3. Find their hot button. Do they like computer games, have a fave show or does money speak to them? Get creative and remove or reward behavior. Sometimes rewarding others and leaving the offender out speaks volumes. “Hey kids, let’s stop for fries on the way home! Sorry, Joe, not you this time. Maybe you can reconsider the attitude while we eat our fries.”
  4. Research food allergies – sometimes in extreme instances allergies can create manic behavior. We had a son who went bonkers if he ate corn or in a corn field. Go figure.
  5. Provide a united front. Explain the issues. Clue everyone in. Let the whole family know what you plan to do and ask who is on board. We occasionally had family meetings where we asked for a show of hands. Draw the line in the sand and ask who wants to be on your side. This is serious stuff and you need to let everyone know “I GOT THIS.”
  6. Try to get a handle on their issues. When I discovered one of my sons had Asperger’s all made sense and I totally changed my approach. Do research. RAD is a serious issue that you might be dealing with.
  7. Don’t deal with this alone. We had little support and had to find our way with little help. Find a friend and share your issues – it always helps to have someone who knows and will support you if something goes wrong.
  8. Keep a journal of all happenings – EVERY DAY. You must protect yourself and journals help establish a timeline and important information that might be needed later. See Tip #12.
  9. There may come a time where their behavior is too intense for your family and you must separate them for the safety of all, including them. There are children’s homes and residential facilities equipped for the most difficult cases. This was always our last resort, but we did find the need for some of our kids. Safety is a common issue with RAD kids.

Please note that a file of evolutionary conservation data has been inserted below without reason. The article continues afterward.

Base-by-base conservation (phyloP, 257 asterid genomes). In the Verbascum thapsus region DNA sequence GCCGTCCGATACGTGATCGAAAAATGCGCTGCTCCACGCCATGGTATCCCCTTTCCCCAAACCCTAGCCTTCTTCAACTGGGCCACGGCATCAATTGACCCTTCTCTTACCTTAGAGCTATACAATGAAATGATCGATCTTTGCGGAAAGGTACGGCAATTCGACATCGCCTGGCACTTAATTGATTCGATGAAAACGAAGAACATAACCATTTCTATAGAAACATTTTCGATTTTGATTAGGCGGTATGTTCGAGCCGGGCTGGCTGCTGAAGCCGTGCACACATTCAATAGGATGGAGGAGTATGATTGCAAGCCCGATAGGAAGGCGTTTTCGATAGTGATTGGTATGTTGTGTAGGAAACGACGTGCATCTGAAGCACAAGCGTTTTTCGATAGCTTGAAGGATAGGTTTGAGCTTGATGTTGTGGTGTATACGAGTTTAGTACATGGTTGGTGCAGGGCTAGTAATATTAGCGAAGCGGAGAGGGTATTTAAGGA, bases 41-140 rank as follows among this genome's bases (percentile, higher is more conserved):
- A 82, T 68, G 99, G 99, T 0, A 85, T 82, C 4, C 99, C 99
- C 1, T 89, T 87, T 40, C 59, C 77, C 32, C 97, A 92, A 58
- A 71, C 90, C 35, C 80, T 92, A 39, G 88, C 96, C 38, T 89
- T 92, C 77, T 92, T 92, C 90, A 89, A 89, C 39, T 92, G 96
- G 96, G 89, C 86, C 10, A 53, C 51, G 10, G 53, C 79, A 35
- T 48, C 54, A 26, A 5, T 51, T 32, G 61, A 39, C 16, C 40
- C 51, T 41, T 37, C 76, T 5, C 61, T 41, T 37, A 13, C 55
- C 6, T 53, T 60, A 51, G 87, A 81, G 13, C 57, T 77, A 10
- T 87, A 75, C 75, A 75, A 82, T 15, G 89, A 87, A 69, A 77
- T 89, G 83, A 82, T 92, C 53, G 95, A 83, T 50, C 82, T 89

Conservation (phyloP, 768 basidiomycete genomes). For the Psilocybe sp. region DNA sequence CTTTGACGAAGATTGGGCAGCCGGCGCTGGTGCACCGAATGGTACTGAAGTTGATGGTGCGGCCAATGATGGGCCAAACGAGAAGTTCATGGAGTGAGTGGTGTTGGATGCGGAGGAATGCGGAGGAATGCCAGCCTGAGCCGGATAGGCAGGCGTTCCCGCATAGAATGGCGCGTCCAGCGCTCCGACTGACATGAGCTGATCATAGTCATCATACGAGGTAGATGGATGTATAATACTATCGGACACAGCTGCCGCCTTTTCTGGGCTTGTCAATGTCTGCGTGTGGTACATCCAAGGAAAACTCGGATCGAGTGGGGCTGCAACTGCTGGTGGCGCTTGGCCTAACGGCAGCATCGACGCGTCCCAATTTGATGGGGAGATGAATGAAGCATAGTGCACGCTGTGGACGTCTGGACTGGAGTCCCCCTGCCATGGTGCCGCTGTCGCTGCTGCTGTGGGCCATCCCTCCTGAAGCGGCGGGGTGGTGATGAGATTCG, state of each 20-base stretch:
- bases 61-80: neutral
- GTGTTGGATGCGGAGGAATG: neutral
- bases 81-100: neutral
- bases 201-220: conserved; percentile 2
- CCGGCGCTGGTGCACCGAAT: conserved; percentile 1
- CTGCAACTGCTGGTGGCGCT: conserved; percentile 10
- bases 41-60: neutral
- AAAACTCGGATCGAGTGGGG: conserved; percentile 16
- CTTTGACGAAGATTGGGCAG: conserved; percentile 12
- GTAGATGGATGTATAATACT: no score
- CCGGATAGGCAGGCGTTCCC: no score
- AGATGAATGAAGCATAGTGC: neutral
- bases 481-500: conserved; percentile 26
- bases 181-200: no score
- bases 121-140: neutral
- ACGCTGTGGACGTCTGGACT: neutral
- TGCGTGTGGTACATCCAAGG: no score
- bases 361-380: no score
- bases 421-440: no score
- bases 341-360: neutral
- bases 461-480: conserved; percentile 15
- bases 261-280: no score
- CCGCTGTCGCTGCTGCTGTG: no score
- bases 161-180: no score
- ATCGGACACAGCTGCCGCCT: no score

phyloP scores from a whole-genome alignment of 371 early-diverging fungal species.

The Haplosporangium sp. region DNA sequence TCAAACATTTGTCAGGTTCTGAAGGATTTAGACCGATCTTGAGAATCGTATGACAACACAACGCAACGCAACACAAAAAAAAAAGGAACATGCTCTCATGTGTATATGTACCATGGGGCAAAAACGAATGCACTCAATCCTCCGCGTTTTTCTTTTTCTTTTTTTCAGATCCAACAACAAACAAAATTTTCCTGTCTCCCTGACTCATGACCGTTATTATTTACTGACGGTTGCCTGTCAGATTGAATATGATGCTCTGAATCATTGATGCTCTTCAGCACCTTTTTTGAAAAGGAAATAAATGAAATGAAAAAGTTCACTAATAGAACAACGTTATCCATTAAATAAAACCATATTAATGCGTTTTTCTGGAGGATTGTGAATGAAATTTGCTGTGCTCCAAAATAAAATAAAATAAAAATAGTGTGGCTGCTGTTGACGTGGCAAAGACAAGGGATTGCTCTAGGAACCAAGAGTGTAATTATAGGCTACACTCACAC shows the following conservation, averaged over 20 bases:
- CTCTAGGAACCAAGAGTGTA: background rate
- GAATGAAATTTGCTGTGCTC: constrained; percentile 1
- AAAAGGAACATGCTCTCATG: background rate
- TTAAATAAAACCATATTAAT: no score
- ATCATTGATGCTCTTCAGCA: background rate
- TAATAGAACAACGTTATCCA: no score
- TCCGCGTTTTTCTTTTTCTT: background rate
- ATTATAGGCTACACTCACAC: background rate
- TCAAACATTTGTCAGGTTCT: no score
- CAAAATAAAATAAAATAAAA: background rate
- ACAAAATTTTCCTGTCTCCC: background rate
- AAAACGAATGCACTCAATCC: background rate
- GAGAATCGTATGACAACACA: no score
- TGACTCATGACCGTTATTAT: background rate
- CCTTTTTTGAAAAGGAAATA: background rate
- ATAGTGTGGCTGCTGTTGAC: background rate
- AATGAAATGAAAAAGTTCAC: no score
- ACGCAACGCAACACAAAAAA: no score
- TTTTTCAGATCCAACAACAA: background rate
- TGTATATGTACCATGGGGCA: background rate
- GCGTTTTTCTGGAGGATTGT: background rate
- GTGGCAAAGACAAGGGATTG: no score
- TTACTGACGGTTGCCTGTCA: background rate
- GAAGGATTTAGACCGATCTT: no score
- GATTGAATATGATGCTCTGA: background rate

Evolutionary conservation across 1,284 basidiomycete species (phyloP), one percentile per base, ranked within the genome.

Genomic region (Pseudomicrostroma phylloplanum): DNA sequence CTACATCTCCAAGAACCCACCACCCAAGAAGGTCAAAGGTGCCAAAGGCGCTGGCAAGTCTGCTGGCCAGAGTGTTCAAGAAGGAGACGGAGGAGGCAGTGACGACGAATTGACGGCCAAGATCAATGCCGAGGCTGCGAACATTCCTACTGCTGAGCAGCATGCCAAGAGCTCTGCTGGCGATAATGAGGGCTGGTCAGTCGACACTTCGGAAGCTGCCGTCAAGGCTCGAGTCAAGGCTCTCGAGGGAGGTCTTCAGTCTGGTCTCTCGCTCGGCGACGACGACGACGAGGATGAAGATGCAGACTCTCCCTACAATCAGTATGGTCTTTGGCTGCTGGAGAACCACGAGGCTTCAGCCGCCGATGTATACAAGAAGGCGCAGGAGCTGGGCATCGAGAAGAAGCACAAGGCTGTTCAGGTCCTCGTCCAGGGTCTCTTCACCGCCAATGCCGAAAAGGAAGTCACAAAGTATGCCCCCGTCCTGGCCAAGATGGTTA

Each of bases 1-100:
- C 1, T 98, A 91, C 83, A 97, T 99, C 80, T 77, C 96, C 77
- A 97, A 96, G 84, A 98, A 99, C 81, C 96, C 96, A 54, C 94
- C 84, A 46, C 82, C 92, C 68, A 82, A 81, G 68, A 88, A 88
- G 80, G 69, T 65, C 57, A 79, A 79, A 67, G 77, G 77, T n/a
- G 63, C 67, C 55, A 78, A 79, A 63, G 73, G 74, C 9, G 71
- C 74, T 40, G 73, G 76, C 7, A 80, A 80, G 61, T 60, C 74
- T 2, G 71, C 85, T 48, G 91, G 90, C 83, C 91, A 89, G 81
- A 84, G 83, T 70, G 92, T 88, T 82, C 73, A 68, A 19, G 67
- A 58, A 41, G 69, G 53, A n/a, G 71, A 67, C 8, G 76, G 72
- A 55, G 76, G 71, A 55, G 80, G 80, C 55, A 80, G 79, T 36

I’m sure there are tons more ideas that would help – let me know if you have any tips to add. We are in this together and no one should ever feel alone or abandoned.

YOU GOT THIS! {Mom of Many}

NOTE: I am happy to say that all my kids have grown to adulthood and have carved out a life for themselves. I am proud of all of them and have a good relationship with most of them. We are hopeful that the others will come around and come back – for they all are valued, no matter what. Our kids have grown tremendously. When you consider how much some of them have had to overcome, you are in awe of their strength. Never give up on them. They are worth every effort.

Leave a comment if you have any to add. If you need support join our M.O.M. group. We get it.

Val @ Mom of Many

MomofMany.net

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Adoption Educating Our Children Family FAS Parenting tips

“He will never learn to tell time.” Parenting Tip #29

 

There is Always Hope

When you parent special needs kids and take them to doctors, psychologists and Neurologists, often you will hear discouraging news.

  • He will never learn to tell time because of his low IQ.
  • Get him velcro shoes because he’ll never learn to tie.
  • He will always be behind a year or two.
  • With his limited abilities you won’t be able to teach him like other kids.
  • He will never be capable of living on his own.
  • He will never hold down a job.